The Coast of Death, or Costa da Morte in the local language, is a 120-mile stretch along the Atlantic coast of Galicia, Spain’s northwestern province. Don’t be frightened by the somewhat morbid name. It does indeed come from numerous shipwrecks which occurred here over the centuries, when vessels came to grief on the rocks, shrouded in mist, which are the characteristic image of Spain’s wildest and most fascinating landscape.
What you find and will want to explore during a three-day road trip in the area, however, are its memorable lighthouses, dreamy fishing villages, Europe’s highest sand dune, historical monuments, and landscapes you will wish you could paint (and maybe you can!). Legends of witches and the devil, saints and hermits, and the ghosts of drowned sailors will be shared by friendly and hospitable locals whilst they serve you with the best and freshest seafood, tasty cheeses, and potent liquors to help your digestion along the way.
The coast reaches from Muros to Malpica, but I recommend going on to A Coruna, if only for the legendary beaches. You’ll deserve a relaxing break after the eventful three-day journey. If you really want to explore, rent a 4×4 because some of the roads are rather rough.
Galicia is well known for its rich vegetation, the national flower, the camellia, among it. The reason for such abundance is that it rains a lot and the temperatures are much lower here than in the rest of Spain. The best time to visit is during the summer months. Never fear, this region is still very much an in-the-know destination, so you won’t have to contend with tourist crowds during your exploration. Here are the best places to visit along the way
You might have arrived in Galicia in the city of Santiago de Compostela, famous for the cathedral and as the endpoint of the St. James pilgrimage, Camino de Santiago. The Rosalia de Castro airport, named after Galicia’s most famous poetess, serves several international airlines, and here is where you get your rental car for your trip up the Coast of Death, probably after having spent a day or two in Santiago.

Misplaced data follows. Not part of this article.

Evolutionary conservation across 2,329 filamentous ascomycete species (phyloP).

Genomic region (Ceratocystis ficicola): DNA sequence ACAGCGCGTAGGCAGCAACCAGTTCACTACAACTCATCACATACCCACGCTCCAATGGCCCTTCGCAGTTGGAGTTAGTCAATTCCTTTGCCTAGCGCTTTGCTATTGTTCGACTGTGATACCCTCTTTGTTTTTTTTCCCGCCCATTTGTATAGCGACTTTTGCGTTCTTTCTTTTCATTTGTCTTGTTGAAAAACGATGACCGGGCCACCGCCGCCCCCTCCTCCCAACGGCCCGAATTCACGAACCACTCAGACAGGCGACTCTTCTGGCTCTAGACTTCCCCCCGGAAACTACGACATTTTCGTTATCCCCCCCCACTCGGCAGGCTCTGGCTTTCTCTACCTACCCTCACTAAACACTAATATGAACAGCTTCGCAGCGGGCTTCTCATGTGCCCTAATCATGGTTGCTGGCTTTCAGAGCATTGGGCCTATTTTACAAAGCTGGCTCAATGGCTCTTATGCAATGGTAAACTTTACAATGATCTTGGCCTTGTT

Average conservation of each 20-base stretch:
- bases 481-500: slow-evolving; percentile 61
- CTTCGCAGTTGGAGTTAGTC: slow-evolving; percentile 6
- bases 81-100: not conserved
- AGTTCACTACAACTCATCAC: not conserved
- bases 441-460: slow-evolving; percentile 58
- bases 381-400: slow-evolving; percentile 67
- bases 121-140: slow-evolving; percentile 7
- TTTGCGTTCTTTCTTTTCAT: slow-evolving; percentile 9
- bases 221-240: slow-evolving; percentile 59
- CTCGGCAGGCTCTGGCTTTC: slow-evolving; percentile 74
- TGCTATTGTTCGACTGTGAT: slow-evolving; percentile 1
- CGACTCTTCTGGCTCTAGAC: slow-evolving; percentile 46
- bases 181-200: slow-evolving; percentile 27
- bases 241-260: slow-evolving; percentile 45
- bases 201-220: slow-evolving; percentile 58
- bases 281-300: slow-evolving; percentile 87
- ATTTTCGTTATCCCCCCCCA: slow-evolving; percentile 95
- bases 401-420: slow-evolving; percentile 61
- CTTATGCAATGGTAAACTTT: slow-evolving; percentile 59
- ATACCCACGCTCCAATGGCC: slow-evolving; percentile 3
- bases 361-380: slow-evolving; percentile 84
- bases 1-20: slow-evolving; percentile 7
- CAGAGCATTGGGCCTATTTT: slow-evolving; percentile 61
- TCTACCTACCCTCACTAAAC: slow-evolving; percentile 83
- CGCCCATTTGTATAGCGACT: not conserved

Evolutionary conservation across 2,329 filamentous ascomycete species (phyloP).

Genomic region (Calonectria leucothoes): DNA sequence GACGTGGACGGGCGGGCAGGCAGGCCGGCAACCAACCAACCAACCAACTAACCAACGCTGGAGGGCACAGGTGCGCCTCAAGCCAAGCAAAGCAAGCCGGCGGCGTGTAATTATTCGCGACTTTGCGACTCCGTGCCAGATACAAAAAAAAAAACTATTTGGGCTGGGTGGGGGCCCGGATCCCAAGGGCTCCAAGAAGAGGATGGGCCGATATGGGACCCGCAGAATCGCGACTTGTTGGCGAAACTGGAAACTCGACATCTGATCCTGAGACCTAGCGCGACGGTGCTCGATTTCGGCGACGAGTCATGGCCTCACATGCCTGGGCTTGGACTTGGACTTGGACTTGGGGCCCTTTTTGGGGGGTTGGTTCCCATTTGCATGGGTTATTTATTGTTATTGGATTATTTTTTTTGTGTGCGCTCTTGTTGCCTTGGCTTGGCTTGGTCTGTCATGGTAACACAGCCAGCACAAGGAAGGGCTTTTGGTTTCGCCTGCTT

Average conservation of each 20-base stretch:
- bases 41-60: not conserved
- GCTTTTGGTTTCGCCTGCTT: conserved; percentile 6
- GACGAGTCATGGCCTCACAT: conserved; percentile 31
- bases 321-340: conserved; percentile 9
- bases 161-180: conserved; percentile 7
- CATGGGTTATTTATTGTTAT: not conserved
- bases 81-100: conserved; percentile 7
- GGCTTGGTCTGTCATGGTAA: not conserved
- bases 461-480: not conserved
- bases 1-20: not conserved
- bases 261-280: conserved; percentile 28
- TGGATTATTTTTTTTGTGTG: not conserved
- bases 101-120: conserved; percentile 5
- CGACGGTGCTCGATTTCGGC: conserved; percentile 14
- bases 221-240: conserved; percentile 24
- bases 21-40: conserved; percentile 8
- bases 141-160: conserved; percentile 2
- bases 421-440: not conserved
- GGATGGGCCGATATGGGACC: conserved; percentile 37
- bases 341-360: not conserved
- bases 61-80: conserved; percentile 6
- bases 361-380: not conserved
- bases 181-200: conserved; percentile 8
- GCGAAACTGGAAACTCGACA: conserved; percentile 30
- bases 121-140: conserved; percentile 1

Set off early because although you won’t cover a great distance on your first leg of the road trip, there is much to do and see along the way, and you need time for it.
Heading west, your first stop is the lovely town of Muros. Located at the northern entrance of one of the many bays along Galicia’s Atlantic coast, this community is known as the Muros y Nois ria. Ria is the local name for these inlets.
Stretch your legs and walk along the promenade of Muros, admiring the predominantly white houses with the typical glassed-in balconies on the first floors. You’ll see more of these in A Coruna.
It’s only a half-hour drive along the AC-550 to Carnota, your next stop. Everywhere in Galicia, you will see stone structures on legs with slits on the side and a cross on top. At first sight, they may be baffling. They are called horeos, and they are traditional grain storage units. The biggest and longest stands in Carnota — just follow the signs and have a look. The town is also known for a fabulous beach and the dramatic Fervenza do Ezaro waterfall nearby. The sight is well worth the little detour.
3. Finisterre (Fisterra)
The charming town of Finisterre is where you will spend your first night. I stayed at the lovely, family-run Hotel Ancora. The daughter speaks fluent English and is an expert on local history and legends. Talk to her.